In the corner of my mind, I heard a familiar sonata drifting into the glittering expanse of the airport terminal as I departed my flight. I hurried towards the exit, noting during my passing that the piano played autonomously. It was logical that a person would not be sitting at the piano in a location designed merely for transit to another place. Still, there was something disconcerting about the image to me. It appeared as if a ghost played the music — each key clicking down in perfect rhythm while the bench remained empty, an unnecessary remnant of a different time when a human’s presence had been necessary to direct its melodies.
I passed different signs with hastily drawn arrows denoting a mess of data all pointing towards a cryptic black box.
Neat arrows emerged from the box pointing to categories promising ‘efficiency’, ‘power’, and ‘future’.
I thought of the black box, colloquially known as artificial intelligence (Ai), analytics, or machine learning and its potential for the transformation of not only the medical field but society itself. As I walked by the literal writing on the wall, I heard the words of an Ai expert ring through my head: “none of the analytics being created are pure in the way one might envision mathematics to be. All have the inherent biases of those creating them.”
I arrived to work and entered the heavy stone archway of the hospital, erected in 1930 and bearing little resemblance to the modernity of the airport I left. Putting on my white coat, I joined the other providers, frantically rushing towards their clinical responsibilities.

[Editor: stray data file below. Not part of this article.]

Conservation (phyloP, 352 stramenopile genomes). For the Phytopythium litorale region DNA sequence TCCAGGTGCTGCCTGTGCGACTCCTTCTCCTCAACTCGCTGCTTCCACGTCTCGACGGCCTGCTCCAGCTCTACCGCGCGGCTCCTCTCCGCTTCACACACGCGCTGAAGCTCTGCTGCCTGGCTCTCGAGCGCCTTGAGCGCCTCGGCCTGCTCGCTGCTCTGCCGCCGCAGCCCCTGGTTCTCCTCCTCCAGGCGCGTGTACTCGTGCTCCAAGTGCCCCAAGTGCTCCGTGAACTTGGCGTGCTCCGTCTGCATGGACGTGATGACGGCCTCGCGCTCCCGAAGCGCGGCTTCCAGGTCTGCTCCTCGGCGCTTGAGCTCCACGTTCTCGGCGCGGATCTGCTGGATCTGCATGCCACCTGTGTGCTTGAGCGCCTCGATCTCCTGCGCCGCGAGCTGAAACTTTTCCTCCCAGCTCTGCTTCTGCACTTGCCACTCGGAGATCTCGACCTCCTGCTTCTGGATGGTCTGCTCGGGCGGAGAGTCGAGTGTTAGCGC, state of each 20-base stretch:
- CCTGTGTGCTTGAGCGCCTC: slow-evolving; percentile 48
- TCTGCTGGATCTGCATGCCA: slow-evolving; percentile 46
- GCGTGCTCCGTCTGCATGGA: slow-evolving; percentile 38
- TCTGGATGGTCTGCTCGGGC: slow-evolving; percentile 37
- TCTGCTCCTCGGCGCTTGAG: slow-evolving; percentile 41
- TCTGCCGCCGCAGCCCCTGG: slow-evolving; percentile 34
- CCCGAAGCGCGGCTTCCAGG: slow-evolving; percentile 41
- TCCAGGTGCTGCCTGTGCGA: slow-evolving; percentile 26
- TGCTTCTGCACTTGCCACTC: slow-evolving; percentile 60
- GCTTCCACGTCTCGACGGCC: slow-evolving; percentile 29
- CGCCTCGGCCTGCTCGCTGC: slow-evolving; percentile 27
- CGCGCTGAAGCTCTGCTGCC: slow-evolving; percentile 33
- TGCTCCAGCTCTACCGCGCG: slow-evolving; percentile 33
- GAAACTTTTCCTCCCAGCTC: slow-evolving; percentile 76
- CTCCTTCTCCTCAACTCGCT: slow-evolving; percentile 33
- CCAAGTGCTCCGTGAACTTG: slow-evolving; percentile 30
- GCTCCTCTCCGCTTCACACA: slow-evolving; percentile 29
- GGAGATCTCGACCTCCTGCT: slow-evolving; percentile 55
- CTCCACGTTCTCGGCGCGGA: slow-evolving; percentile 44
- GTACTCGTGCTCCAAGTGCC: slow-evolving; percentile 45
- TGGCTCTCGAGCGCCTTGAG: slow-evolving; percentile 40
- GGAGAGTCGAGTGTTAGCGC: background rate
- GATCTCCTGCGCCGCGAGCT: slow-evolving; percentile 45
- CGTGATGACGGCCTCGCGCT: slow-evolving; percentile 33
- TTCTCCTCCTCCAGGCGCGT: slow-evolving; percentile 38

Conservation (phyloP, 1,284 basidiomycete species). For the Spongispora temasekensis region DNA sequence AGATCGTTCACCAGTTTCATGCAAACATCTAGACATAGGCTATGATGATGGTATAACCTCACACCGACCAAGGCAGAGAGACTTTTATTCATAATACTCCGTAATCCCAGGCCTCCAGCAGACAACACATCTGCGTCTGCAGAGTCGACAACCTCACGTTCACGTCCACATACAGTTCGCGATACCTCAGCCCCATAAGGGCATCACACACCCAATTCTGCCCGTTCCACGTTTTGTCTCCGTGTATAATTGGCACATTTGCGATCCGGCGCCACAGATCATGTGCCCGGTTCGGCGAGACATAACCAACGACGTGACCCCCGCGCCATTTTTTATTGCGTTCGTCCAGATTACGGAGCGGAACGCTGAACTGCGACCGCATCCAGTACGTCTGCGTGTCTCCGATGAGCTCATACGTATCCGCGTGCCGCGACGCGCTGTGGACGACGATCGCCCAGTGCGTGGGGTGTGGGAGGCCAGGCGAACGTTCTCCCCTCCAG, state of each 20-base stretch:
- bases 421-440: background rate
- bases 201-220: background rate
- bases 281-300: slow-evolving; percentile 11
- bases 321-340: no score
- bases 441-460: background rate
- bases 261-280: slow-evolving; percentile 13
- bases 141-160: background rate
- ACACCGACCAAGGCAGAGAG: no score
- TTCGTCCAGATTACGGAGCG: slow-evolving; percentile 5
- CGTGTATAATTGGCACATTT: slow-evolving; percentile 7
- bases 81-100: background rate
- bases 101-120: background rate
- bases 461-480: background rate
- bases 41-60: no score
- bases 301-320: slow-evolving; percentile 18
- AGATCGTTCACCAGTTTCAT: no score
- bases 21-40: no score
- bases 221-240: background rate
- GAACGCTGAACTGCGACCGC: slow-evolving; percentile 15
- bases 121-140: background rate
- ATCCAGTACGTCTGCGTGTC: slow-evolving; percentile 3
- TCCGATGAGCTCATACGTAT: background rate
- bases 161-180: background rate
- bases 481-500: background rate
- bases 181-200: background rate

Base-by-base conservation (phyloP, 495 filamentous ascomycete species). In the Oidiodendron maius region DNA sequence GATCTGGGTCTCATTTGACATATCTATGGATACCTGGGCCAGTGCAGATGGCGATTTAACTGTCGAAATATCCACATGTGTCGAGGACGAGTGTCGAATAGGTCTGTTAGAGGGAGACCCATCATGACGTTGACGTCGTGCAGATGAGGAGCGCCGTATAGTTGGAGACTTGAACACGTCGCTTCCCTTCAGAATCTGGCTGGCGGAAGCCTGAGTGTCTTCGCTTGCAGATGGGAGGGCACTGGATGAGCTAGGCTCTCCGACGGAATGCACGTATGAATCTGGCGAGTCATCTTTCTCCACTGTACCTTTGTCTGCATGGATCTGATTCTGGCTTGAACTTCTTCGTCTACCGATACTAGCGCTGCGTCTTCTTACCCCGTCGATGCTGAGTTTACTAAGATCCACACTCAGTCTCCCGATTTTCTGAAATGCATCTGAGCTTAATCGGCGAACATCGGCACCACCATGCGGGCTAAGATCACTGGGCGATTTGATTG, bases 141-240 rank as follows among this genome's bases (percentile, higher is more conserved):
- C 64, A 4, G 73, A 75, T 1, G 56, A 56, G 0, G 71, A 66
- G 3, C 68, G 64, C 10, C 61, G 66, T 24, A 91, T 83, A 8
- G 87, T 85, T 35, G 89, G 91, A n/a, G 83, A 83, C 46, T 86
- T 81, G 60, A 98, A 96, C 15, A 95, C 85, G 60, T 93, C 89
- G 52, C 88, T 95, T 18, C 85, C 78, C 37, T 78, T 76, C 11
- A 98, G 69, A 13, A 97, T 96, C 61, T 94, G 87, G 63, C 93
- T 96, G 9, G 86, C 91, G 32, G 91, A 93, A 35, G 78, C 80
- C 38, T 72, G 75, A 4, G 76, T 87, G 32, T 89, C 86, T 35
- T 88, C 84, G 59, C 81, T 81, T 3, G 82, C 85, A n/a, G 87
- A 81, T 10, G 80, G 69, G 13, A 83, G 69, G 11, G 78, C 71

A intern’s pager alarmed in the elevator and the intern silenced it with annoyance, squinting at its small screen to read the letters of text on the small screen.
My friend Ray, a physician and bioethicist had pointed out the antiquity of the medical system recently commenting, “if you ever want to hammer across the point of some of the obsolete things we are attached to in medicine, just tell a non-provider that we still carry pagers. They’re always surprised.”
I defensively held up my pager. “I love this thing. They’re reliable.”
He chuckled at my response. “See, even you. Only drug dealers and physicians still can’t let these things go. Why use a pager when we have a sophisticated machine in our pockets,” he said, holding up his phone.
I thought of his comment and wondered why we were training each successive generation of providers to be attached to the primitive technology. I held a sentimental attachment to my own pager — it reminded me of the long days and nights in the hospital that I had trained in during residency and was tightly linked to the ways I had been indoctrinated into the medical field.